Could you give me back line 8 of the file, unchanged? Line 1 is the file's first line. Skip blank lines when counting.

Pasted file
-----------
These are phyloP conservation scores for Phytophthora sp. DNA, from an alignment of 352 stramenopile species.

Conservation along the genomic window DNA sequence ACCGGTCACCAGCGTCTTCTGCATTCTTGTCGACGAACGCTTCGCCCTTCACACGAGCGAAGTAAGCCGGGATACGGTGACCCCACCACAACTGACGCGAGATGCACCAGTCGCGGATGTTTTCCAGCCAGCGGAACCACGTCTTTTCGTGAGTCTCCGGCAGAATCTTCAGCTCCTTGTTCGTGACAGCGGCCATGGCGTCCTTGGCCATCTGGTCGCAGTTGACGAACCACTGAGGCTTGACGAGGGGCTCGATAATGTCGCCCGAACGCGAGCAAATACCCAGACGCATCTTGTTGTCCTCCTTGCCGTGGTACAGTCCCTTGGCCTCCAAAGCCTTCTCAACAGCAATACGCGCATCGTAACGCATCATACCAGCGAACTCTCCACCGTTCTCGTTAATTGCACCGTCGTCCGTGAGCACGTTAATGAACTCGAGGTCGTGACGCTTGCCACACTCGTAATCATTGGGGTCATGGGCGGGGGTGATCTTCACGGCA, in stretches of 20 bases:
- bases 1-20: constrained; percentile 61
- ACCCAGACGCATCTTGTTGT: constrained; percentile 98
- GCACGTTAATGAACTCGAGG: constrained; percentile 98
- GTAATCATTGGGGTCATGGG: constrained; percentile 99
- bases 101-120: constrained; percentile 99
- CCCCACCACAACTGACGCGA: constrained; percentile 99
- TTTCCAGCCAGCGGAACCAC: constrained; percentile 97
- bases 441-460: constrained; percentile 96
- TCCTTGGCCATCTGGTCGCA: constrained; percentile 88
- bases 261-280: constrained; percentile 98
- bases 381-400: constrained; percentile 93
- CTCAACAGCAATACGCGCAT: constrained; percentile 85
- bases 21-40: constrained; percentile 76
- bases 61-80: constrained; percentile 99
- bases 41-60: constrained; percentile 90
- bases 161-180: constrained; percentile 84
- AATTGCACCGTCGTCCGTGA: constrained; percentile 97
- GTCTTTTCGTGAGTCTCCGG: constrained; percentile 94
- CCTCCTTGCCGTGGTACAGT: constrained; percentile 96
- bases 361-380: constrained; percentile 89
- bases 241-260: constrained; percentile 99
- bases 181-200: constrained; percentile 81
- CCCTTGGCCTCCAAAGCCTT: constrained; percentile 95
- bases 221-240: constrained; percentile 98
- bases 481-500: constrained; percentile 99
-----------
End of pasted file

- CCCCACCACAACTGACGCGA: constrained; percentile 99